Hampton, H.G., Jackson, S.A., Fagerlund, R.D., Vogel, A.I.M., Dy, R.L., Blower, T.R. and Fineran, P.C. # (2018) AbiEi Binds Cooperatively to the Type IV abiE Toxin-Antitoxin Operator Via a Positively-Charged Surface and Causes DNA Bending and Negative Autoregulation. Journal of Molecular Biology, 430: 1141-1156


Silas, S., Lucas-Elío, P., Jackson, S.A., Aroca-Crevillén, A., Hansen, L.L., Fineran, P.C., Fire, A.Z. and Sánchez-Amat, A.# (2017) Type III CRISPR-Cas systems can provide redundancy to counteract viral escape from type I systems. eLife, 6. e27601

Jackson, S.A.*, McKenzie, R.E.*, Fagerlund, R.D., Kieper, S.N., Fineran, P.C.# and Brouns, S.J.J.# (2017) CRISPR-Cas: adapting to change. Science, 356: eaal5056. doi: 10.1126/science.aal5056


Patterson, A.G., Jackson, S.A., Taylor, C., Evans, G.B., Salmond, G.P., Przybilski, R., Staals, R.H.J. and Fineran, P.C.# (2016) Quorum sensing controls adaptive immunity through multiple CRISPR-Cas systems. Molecular Cell, 64: 1102-1108

Staals, R.H.J., Jackson, S.A., Biswas, A., Brouns, S.J.J., Brown, C.M. and Fineran, P.C.# (2016) Interference-driven spacer acquisition is dominant over naive and primed adaptation in a native CRISPR-Cas system. Nature Communications, 7: 12853

Jackson, S.A. and Eaton-Rye, J.J.# (2016) Modular growth vessels for the cultivation of the cyanobacterium Synechococcus sp. PCC 7002. New Zealand Journal of Botany, DOI: 10.1080/0028825X.2016.1231123


Jackson, S.A.*, Eaton-Rye, J.J., Bryant, D.A. Posewitz, M.C. and Davies, F.K.*,# (2015) Dynamics of photosynthesis in a glycogen-deficient glgC mutant of Synechococcus sp. PCC 7002. Applied and Environmental Microbiology, 81: 6210-6222

Jackson, S.A. and Eaton-Rye, J.J.# (2015) Characterization of a Synechocystis sp. PCC 6803 double mutant lacking the CyanoP and Ycf48 proteins of Photosystem II. Photosynthesis Research, 124: 217-229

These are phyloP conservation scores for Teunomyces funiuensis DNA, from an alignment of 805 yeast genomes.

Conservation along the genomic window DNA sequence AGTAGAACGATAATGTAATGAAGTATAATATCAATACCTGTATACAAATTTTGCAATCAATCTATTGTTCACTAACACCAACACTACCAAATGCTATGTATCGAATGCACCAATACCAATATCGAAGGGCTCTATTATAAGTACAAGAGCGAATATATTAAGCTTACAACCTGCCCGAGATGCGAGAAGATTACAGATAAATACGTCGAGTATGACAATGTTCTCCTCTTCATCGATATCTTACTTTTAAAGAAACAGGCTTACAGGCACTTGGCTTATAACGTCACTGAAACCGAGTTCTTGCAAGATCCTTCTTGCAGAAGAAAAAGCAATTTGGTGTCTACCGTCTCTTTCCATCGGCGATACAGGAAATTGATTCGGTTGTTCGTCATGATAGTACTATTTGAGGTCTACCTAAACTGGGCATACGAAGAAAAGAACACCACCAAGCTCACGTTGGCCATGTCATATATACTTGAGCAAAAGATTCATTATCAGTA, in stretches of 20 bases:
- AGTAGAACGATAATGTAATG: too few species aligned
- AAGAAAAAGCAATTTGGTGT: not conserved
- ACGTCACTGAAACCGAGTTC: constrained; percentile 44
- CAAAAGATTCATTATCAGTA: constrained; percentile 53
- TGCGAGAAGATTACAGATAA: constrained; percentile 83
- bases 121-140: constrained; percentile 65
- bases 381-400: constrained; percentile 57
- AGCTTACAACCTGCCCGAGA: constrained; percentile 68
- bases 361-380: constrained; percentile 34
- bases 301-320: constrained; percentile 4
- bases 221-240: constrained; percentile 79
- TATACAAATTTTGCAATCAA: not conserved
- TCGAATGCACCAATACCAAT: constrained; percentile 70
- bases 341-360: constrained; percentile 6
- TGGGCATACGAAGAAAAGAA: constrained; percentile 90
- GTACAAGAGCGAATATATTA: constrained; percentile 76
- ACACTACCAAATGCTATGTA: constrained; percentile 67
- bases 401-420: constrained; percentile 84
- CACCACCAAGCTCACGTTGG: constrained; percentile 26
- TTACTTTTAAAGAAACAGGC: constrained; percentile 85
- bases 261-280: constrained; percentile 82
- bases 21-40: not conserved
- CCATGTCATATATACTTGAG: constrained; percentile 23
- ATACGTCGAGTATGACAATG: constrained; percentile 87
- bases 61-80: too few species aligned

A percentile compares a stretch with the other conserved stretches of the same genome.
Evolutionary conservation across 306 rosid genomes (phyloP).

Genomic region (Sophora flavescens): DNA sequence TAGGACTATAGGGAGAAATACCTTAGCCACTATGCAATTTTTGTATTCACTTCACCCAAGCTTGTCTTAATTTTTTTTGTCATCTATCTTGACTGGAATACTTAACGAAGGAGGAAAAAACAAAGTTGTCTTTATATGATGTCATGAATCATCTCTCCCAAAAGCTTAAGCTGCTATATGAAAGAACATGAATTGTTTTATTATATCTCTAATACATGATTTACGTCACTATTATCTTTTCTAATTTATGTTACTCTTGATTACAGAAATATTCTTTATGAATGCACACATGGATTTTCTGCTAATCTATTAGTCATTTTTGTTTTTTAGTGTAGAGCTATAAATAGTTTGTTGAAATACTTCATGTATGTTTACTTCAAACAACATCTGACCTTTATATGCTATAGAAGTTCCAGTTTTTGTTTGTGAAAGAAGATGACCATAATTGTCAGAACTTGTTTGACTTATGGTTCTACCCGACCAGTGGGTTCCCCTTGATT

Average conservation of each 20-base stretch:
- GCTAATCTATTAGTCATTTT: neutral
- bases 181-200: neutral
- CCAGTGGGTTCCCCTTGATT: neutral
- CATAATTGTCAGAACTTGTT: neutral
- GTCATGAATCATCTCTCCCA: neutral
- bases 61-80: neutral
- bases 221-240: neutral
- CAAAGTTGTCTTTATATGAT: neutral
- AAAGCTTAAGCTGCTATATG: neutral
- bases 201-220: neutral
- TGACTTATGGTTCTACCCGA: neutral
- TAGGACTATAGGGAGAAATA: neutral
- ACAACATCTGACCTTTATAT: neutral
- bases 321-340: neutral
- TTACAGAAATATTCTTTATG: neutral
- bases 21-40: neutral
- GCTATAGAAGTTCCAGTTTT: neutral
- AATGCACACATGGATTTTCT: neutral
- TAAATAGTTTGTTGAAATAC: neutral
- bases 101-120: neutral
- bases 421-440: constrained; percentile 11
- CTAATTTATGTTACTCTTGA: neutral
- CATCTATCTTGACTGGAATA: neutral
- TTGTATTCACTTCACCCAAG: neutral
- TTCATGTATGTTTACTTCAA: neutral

Jackson, S.A., Hervey, J.R.D., Dale, A.J. and Eaton-Rye, J.J.# (2014) Removal of both Ycf48 and Psb27 in Synechocystis sp. PCC 6803 disrupts Photosystem II assembly and alters QA- oxidation in the mature complex. FEBS Letters, 588: 3751-3760

Luo, H., Jackson, S.A., Fagerlund, R.D., Summerfield, T.C. and Eaton-Rye, J.J.# (2014) The importance of the hydrophilic region of PsbL for the plastoquinone electron acceptor complex of Photosystem II. Biochim Biophys Acta Bioenergetics, 1837: 1435-1446


Jackson, S.A., Fagerlund, R.D., Hinds, M.G., Wilbanks, S.M. and Eaton-Rye, J.J. (2013) Structure-function studies of the Photosystem II extrinsic subunits PsbQ and PsbP from the cyanobacterium Synechocystis sp. PCC 6803. Photosynthesis for Food, Fuel and the Future. Springer, 86-90.


Jackson, S.A., Hinds, M.G. and Eaton-Rye, J.J.# (2012) Solution structure of CyanoP from Synechocystis sp. PCC 6803: New insights on the structural basis for functional specialization amongst PsbP family proteins. Biochim Biophys Acta Bioenergetics, 1817: 1331-1338


Jackson S.A.*, Fagerlund R.D.*, Wilbanks S.M. and Eaton-Rye J.J.# (2010) Crystal structure of PsbQ from Synechocystis sp. PCC 6803 at 1.8 Å: implications for binding and function in cyanobacterial Photosystem II. Biochemistry, 49: 2765-2767